The sportswriters paid homage to copy and paste.
Who among them could have stood in a Spelling Bee and spelled Sisphiwe Tshabalala?
His was the opening goal of World Cup Finals 2010. It was beautifully taken, with a short sharp strike into the top right hand corner of the net.
But Tshabalala was not the star of a hugely uplifting day in South African history, when the hosts drew with Mexico 1-1.
That was Archbishop Desmond Tutu.
He's fought for human rights for all his life.
He's been awarded a peace prize and a Presidential Medal of Freedom.
But medals and peace prizes are mere pieces of silver compared to this.
When Tshabalala's left foot kicked the door of supposed South African inferiority off its hinges, Archbishop Tutu, a team scarf around his neck, stood and applauded.
Oh, of course he didn't.
His hips swiveled like a belly dancer's. His arms made like Beyonce on a very good night. As he shuffled up and down the stands, his eyes told of a joy that most black South Africans could never have imagined would enter their veins.
Can you imagine, for example, the Archbishop of New York offering some kind of samba during Saturday's USA/England duel? If you can, then might I suggest you cease your fondness for tequila-chased beer for at least the remainder of this World Cup?
Archbishop Tutu expressed what every black South African felt.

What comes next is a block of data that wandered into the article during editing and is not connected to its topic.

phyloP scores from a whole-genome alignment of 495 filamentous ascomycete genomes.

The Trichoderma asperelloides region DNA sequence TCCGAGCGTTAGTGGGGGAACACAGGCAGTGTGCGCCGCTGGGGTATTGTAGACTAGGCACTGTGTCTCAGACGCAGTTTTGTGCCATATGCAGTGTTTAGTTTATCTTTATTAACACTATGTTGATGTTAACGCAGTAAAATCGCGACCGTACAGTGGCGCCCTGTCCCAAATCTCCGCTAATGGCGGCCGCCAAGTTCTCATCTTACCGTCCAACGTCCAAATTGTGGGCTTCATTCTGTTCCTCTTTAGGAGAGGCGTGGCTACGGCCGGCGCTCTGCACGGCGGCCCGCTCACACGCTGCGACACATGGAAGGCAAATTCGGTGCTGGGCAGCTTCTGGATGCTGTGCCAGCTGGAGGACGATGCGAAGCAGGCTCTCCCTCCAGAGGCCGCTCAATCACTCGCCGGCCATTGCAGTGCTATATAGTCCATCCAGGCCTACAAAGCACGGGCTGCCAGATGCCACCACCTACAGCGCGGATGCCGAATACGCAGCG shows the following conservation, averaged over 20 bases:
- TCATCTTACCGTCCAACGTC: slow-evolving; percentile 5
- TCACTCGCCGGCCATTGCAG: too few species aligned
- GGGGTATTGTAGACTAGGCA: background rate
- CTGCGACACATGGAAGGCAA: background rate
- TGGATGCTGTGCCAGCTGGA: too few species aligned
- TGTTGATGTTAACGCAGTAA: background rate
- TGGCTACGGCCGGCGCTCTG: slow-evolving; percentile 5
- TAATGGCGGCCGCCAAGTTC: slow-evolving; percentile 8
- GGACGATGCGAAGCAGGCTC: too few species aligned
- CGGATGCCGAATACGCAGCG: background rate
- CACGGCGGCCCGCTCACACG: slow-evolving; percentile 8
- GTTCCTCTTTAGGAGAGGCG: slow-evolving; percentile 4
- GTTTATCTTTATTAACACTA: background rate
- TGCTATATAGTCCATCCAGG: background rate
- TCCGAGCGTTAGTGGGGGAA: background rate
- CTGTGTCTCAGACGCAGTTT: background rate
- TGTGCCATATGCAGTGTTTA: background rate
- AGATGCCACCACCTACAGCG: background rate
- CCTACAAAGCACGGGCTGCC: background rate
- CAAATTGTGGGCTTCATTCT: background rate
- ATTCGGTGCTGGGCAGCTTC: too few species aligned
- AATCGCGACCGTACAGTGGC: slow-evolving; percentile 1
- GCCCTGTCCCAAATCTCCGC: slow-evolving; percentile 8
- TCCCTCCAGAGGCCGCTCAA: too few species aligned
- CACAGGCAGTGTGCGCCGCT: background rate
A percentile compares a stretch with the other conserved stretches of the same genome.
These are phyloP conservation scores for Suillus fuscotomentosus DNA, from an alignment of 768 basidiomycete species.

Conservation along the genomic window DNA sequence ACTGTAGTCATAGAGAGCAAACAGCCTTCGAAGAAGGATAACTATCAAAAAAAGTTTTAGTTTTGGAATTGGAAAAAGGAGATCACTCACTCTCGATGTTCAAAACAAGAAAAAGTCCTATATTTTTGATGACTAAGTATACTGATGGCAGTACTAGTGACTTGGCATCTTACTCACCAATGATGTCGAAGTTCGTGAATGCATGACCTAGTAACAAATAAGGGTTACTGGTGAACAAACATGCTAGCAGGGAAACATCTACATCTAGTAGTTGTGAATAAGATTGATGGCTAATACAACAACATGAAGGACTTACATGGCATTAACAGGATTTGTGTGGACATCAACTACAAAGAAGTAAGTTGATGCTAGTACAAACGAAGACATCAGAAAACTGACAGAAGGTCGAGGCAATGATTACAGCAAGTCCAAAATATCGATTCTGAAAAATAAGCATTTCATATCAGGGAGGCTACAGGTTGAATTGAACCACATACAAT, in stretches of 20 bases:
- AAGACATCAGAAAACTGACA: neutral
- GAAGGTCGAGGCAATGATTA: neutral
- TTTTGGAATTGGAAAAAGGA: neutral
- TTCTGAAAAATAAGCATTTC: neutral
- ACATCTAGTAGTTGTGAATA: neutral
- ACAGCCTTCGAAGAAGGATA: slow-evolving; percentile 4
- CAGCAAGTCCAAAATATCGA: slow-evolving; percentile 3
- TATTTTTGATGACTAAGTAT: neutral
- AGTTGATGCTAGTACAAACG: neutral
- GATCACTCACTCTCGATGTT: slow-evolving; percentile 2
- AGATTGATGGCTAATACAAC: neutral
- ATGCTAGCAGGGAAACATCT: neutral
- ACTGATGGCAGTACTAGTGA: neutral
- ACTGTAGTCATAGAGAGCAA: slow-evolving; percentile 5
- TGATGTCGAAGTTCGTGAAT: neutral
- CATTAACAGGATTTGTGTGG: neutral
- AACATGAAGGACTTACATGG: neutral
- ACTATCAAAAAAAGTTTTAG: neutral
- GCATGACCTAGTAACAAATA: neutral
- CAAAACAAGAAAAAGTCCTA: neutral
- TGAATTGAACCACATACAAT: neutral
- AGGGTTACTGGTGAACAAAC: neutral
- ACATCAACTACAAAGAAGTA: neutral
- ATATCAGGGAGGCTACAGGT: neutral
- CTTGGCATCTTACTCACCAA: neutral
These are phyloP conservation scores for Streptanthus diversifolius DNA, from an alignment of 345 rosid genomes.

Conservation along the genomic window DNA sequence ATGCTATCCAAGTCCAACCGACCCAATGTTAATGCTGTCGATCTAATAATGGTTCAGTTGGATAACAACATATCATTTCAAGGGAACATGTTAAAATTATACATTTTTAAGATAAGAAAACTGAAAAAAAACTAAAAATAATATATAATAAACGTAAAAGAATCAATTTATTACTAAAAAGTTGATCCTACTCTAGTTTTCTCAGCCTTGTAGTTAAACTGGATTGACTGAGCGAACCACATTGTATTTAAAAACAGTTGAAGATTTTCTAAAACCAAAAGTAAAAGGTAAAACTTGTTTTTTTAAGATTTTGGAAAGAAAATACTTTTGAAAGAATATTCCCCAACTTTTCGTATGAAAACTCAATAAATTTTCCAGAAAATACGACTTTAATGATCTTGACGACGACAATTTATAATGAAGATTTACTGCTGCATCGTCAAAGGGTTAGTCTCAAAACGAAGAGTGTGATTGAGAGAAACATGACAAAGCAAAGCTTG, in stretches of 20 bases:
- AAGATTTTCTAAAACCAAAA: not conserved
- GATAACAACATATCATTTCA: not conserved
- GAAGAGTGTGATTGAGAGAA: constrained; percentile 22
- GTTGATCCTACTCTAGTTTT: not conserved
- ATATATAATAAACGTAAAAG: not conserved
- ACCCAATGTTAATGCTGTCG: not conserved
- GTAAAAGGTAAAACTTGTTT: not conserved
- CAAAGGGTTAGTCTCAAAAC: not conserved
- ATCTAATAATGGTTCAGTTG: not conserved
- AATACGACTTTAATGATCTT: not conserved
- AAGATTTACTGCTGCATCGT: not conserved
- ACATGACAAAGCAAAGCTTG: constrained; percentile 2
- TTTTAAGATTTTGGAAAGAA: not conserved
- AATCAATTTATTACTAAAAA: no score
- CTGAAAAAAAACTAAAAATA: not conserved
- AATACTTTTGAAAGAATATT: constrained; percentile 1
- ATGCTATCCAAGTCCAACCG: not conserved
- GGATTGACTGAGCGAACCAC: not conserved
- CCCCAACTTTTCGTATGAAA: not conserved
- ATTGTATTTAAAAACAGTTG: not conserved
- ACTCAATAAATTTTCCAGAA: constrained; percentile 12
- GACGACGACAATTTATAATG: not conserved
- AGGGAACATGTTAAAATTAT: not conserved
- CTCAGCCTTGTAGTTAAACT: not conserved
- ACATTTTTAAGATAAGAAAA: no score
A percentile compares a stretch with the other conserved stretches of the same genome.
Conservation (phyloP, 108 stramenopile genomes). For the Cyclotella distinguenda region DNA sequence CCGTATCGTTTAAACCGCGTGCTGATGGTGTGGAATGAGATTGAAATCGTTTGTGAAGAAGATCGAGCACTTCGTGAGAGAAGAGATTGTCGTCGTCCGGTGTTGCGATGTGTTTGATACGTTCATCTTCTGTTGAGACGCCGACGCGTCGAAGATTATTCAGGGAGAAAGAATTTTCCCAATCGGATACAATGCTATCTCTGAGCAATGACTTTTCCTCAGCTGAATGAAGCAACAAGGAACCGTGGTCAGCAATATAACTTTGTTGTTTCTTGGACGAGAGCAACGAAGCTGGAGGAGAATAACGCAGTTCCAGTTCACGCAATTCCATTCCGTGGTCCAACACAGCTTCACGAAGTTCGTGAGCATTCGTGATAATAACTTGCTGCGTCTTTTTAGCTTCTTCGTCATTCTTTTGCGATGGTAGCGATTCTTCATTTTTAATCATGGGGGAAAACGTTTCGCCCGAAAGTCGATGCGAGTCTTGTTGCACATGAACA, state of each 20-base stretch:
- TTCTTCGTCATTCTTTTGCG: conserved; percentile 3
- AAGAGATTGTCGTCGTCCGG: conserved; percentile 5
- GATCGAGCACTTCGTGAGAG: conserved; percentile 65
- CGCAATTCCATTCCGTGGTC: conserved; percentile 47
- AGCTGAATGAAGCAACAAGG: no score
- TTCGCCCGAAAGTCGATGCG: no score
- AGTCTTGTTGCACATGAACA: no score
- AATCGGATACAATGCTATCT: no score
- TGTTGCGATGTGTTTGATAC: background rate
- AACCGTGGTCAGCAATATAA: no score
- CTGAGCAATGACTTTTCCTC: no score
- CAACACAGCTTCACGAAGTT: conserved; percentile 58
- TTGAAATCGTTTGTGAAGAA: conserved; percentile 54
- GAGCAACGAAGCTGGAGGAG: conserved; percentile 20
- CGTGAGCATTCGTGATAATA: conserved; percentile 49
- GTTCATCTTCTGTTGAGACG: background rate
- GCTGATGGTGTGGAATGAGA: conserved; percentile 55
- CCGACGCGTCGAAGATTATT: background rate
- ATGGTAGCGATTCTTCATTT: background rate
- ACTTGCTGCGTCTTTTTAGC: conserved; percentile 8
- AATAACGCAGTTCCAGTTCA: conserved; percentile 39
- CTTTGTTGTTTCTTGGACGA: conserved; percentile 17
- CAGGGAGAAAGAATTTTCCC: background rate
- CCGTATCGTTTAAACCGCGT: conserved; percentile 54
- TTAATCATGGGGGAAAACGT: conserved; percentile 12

Yes, in 1995 South Africa hosted the Rugby World Cup and won it.
But that's the white man's game. A game of brutality and crude subterfuge worthy of supposed gentlemen and actual farmers.
Soccer is the game for everyone played by everyone.
Soweto's field of dreams was an open field with rectangular goals at either end. Grass was a luxury. The ball might well have made out of rubber bands. It might well have been a tin can.
So as South Africa took to a perfect field Friday, to play with a ball designed by the world's most advanced scientists, the dream wasn't merely fielded.
It was realized before the world's eyes.
When the Archbishop stopped dancing and the crowds went home, they might have contemplated that South Africa should have won.
In the first half, the players' nerve endings poked through their shirts. In the second, they had the chances to beat a Mexican team that flattered, then revealed it had bought its shirts at the Emperor's store.
The South Africans gave away a goal because their captain, Aaron Mokoena, forgot to move up with the rest of his men, playing three Mexicans onside.
But still, they could have won if only, with just a minute to go, Katiego Mphela had enjoyed the perfect footwork of Archbishop Tutu.
Put through after his goalkeeper's punt, all he needed to do was maintain his balance and choose where to put the ball before rushing away towards permanent adulation.
The wonderful HD images from ESPN allowed us to see the face of Mexico goalkeeper Oscar Gomez as it told of his impending pain.
Instead, Mphela was too, too uncertain. He shot weakly against the post, and South Africa had to settle for a draw.
The Bafana Bafana, as the South African team is known, can still fulfill their (ba)fans' impossible thoughts. Especially given that France and Uruguay drew without so much as a goal.
Whether they manage it or not, one of their Ambassadors to Heaven reminded the world that free, boundless joy does exist.
Archbishop Desmond Tutu is 78. I hope he dances again.